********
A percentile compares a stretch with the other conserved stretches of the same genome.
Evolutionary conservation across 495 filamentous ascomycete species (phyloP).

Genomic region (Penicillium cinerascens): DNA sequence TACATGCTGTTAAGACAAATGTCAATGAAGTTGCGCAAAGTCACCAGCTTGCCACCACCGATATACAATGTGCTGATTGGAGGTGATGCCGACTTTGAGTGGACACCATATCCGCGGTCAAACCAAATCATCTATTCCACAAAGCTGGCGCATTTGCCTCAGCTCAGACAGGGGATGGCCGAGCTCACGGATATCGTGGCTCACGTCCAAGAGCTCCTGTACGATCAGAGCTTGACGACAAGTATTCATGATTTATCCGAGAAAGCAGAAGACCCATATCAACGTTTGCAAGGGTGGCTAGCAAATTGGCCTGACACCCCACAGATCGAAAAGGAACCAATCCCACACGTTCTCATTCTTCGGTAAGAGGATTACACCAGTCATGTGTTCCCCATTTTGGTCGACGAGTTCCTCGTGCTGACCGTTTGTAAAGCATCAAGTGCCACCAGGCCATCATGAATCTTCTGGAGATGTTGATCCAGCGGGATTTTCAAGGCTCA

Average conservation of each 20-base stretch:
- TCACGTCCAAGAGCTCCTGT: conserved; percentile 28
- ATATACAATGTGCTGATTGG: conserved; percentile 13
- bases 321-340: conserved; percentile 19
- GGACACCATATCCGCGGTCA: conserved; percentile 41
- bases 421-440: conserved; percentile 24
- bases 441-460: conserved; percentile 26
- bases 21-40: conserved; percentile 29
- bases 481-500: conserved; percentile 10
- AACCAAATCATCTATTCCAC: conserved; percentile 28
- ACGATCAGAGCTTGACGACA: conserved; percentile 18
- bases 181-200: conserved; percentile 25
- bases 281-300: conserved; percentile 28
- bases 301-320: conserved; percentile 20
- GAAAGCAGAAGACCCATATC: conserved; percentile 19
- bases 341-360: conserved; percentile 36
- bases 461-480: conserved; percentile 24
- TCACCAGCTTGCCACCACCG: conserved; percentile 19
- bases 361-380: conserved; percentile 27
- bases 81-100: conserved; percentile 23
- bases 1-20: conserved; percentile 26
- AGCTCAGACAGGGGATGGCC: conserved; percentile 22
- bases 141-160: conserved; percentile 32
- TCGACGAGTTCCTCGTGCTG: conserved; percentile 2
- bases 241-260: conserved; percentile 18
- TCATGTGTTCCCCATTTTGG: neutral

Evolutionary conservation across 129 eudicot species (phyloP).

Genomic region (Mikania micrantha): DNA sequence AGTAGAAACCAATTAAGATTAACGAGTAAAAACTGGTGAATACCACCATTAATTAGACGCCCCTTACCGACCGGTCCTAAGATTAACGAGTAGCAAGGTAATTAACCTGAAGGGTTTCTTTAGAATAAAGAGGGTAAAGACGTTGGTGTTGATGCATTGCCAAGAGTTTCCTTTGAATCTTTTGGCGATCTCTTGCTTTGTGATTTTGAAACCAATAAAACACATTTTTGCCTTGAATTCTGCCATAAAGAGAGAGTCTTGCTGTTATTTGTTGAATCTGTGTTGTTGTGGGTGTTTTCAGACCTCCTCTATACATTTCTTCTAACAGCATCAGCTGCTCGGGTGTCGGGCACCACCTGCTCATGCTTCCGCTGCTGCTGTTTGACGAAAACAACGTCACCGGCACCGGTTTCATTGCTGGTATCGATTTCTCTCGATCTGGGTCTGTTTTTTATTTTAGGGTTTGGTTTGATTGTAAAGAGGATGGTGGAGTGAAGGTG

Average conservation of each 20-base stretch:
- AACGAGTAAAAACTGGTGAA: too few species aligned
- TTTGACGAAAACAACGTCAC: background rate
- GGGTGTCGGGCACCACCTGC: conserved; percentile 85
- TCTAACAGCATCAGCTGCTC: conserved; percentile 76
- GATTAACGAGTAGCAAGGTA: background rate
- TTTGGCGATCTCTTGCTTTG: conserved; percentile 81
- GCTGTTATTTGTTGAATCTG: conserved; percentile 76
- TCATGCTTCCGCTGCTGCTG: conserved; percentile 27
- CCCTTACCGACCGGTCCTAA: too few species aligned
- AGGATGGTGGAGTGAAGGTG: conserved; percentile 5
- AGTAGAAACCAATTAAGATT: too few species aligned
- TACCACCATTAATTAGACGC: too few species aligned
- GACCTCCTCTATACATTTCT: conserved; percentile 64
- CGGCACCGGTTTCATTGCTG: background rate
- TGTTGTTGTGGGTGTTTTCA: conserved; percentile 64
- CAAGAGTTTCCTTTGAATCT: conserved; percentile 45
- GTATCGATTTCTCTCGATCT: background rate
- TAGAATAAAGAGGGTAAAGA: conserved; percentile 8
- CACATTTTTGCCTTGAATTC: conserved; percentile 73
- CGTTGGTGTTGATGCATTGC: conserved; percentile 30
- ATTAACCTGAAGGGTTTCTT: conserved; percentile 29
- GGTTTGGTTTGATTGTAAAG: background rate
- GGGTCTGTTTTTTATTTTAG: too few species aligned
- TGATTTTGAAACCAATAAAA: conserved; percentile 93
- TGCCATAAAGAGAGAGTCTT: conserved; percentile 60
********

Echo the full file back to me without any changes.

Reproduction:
A percentile compares a stretch with the other conserved stretches of the same genome.
Evolutionary conservation across 495 filamentous ascomycete species (phyloP).

Genomic region (Penicillium cinerascens): DNA sequence TACATGCTGTTAAGACAAATGTCAATGAAGTTGCGCAAAGTCACCAGCTTGCCACCACCGATATACAATGTGCTGATTGGAGGTGATGCCGACTTTGAGTGGACACCATATCCGCGGTCAAACCAAATCATCTATTCCACAAAGCTGGCGCATTTGCCTCAGCTCAGACAGGGGATGGCCGAGCTCACGGATATCGTGGCTCACGTCCAAGAGCTCCTGTACGATCAGAGCTTGACGACAAGTATTCATGATTTATCCGAGAAAGCAGAAGACCCATATCAACGTTTGCAAGGGTGGCTAGCAAATTGGCCTGACACCCCACAGATCGAAAAGGAACCAATCCCACACGTTCTCATTCTTCGGTAAGAGGATTACACCAGTCATGTGTTCCCCATTTTGGTCGACGAGTTCCTCGTGCTGACCGTTTGTAAAGCATCAAGTGCCACCAGGCCATCATGAATCTTCTGGAGATGTTGATCCAGCGGGATTTTCAAGGCTCA

Average conservation of each 20-base stretch:
- TCACGTCCAAGAGCTCCTGT: conserved; percentile 28
- ATATACAATGTGCTGATTGG: conserved; percentile 13
- bases 321-340: conserved; percentile 19
- GGACACCATATCCGCGGTCA: conserved; percentile 41
- bases 421-440: conserved; percentile 24
- bases 441-460: conserved; percentile 26
- bases 21-40: conserved; percentile 29
- bases 481-500: conserved; percentile 10
- AACCAAATCATCTATTCCAC: conserved; percentile 28
- ACGATCAGAGCTTGACGACA: conserved; percentile 18
- bases 181-200: conserved; percentile 25
- bases 281-300: conserved; percentile 28
- bases 301-320: conserved; percentile 20
- GAAAGCAGAAGACCCATATC: conserved; percentile 19
- bases 341-360: conserved; percentile 36
- bases 461-480: conserved; percentile 24
- TCACCAGCTTGCCACCACCG: conserved; percentile 19
- bases 361-380: conserved; percentile 27
- bases 81-100: conserved; percentile 23
- bases 1-20: conserved; percentile 26
- AGCTCAGACAGGGGATGGCC: conserved; percentile 22
- bases 141-160: conserved; percentile 32
- TCGACGAGTTCCTCGTGCTG: conserved; percentile 2
- bases 241-260: conserved; percentile 18
- TCATGTGTTCCCCATTTTGG: neutral

Evolutionary conservation across 129 eudicot species (phyloP).

Genomic region (Mikania micrantha): DNA sequence AGTAGAAACCAATTAAGATTAACGAGTAAAAACTGGTGAATACCACCATTAATTAGACGCCCCTTACCGACCGGTCCTAAGATTAACGAGTAGCAAGGTAATTAACCTGAAGGGTTTCTTTAGAATAAAGAGGGTAAAGACGTTGGTGTTGATGCATTGCCAAGAGTTTCCTTTGAATCTTTTGGCGATCTCTTGCTTTGTGATTTTGAAACCAATAAAACACATTTTTGCCTTGAATTCTGCCATAAAGAGAGAGTCTTGCTGTTATTTGTTGAATCTGTGTTGTTGTGGGTGTTTTCAGACCTCCTCTATACATTTCTTCTAACAGCATCAGCTGCTCGGGTGTCGGGCACCACCTGCTCATGCTTCCGCTGCTGCTGTTTGACGAAAACAACGTCACCGGCACCGGTTTCATTGCTGGTATCGATTTCTCTCGATCTGGGTCTGTTTTTTATTTTAGGGTTTGGTTTGATTGTAAAGAGGATGGTGGAGTGAAGGTG

Average conservation of each 20-base stretch:
- AACGAGTAAAAACTGGTGAA: too few species aligned
- TTTGACGAAAACAACGTCAC: background rate
- GGGTGTCGGGCACCACCTGC: conserved; percentile 85
- TCTAACAGCATCAGCTGCTC: conserved; percentile 76
- GATTAACGAGTAGCAAGGTA: background rate
- TTTGGCGATCTCTTGCTTTG: conserved; percentile 81
- GCTGTTATTTGTTGAATCTG: conserved; percentile 76
- TCATGCTTCCGCTGCTGCTG: conserved; percentile 27
- CCCTTACCGACCGGTCCTAA: too few species aligned
- AGGATGGTGGAGTGAAGGTG: conserved; percentile 5
- AGTAGAAACCAATTAAGATT: too few species aligned
- TACCACCATTAATTAGACGC: too few species aligned
- GACCTCCTCTATACATTTCT: conserved; percentile 64
- CGGCACCGGTTTCATTGCTG: background rate
- TGTTGTTGTGGGTGTTTTCA: conserved; percentile 64
- CAAGAGTTTCCTTTGAATCT: conserved; percentile 45
- GTATCGATTTCTCTCGATCT: background rate
- TAGAATAAAGAGGGTAAAGA: conserved; percentile 8
- CACATTTTTGCCTTGAATTC: conserved; percentile 73
- CGTTGGTGTTGATGCATTGC: conserved; percentile 30
- ATTAACCTGAAGGGTTTCTT: conserved; percentile 29
- GGTTTGGTTTGATTGTAAAG: background rate
- GGGTCTGTTTTTTATTTTAG: too few species aligned
- TGATTTTGAAACCAATAAAA: conserved; percentile 93
- TGCCATAAAGAGAGAGTCTT: conserved; percentile 60